On May 4, 1932, Al Capone was put into a special rail car on the Dixie Flyer, under heavy guard, en route for the U.S. Penitentiary in Atlanta. He was destined for celebrity status.
“When Capone walks into the prison, he will be the only ‘big shot’ there,” noted a front-page article in the Atlanta Constitution on the morning of May 4. “All the rest are third-raters. There is not a single inmate of national prominence there now.” Capone, the newspaper noted, was intended to endure the “drear routine” of the Atlanta Pen — considered one of the country’s toughest. “He might as well make up his mind that he is a marked man among the army of forgotten men who inhabit the institution. He will undergo inconveniences. He will obey orders instead of issuing them.”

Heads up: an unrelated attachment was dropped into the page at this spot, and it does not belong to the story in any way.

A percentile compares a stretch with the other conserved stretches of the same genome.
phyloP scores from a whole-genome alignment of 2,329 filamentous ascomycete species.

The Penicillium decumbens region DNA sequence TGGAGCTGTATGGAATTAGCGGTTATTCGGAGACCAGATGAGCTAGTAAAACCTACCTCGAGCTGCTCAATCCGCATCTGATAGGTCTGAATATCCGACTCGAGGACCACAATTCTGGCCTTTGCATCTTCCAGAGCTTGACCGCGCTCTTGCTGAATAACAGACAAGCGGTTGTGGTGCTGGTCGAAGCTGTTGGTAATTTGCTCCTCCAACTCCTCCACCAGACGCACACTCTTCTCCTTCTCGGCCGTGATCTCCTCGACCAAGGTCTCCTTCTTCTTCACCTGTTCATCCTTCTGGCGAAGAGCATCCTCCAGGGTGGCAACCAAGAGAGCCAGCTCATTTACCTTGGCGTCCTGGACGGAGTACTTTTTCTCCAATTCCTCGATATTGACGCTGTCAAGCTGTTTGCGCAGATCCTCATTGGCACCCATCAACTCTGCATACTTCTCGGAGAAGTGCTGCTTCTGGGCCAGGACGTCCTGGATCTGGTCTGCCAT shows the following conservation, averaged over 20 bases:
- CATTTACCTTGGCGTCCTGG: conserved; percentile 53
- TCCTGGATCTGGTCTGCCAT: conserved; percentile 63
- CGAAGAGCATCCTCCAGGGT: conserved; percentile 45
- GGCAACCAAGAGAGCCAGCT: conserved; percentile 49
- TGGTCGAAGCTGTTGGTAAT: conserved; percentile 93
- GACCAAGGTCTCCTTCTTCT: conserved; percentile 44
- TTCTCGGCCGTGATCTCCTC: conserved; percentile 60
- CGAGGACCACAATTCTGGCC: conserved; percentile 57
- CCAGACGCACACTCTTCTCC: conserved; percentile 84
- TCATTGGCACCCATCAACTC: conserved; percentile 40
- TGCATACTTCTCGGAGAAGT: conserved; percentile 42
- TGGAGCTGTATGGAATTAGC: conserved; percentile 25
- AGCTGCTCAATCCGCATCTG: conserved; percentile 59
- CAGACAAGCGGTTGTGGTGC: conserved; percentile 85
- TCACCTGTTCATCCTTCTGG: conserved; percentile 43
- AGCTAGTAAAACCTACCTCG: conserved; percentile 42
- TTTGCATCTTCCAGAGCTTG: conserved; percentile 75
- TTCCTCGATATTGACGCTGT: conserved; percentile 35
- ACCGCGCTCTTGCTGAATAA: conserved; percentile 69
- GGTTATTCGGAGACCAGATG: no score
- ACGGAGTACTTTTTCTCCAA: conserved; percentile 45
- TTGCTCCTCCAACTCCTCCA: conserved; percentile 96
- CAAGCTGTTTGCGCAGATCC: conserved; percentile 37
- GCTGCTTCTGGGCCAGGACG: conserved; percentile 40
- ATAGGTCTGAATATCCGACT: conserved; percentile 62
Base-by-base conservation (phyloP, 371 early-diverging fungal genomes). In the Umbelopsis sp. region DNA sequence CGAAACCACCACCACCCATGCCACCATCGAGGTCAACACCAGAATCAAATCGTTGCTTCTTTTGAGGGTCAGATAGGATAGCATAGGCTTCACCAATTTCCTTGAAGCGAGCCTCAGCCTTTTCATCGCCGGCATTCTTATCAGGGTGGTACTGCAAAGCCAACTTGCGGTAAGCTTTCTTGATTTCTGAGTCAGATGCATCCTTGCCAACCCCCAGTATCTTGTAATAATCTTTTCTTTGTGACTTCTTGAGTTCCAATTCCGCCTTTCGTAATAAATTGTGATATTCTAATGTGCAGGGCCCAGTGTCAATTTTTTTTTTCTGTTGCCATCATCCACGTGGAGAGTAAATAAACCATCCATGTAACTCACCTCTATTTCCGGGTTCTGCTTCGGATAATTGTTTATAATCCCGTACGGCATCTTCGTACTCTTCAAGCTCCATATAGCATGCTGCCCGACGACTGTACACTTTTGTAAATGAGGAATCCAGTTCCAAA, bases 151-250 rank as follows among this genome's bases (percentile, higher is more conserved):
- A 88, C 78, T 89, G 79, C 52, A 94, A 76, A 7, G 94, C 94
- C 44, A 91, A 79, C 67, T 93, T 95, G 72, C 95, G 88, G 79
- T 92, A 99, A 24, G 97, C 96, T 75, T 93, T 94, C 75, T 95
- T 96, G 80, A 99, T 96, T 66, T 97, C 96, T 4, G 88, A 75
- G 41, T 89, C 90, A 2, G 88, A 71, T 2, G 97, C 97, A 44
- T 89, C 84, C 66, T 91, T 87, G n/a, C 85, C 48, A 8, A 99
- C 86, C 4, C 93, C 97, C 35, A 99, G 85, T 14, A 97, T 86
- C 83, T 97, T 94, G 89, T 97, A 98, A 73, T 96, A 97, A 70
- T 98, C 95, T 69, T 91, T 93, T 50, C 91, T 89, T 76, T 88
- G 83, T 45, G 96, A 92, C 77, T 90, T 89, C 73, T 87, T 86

However, the gangster soon exerted influence here, smuggling in cash and getting special treatment that included a rug to decorate his cell, cigars, and use of a typewriter. Capone — who worked in the prison’s overall shop — reportedly got in trouble for installing springs in his cell bunk. “Drear routine” indeed. Capone ended up spending just two years in Atlanta, transferred to Alcatraz in August 1934.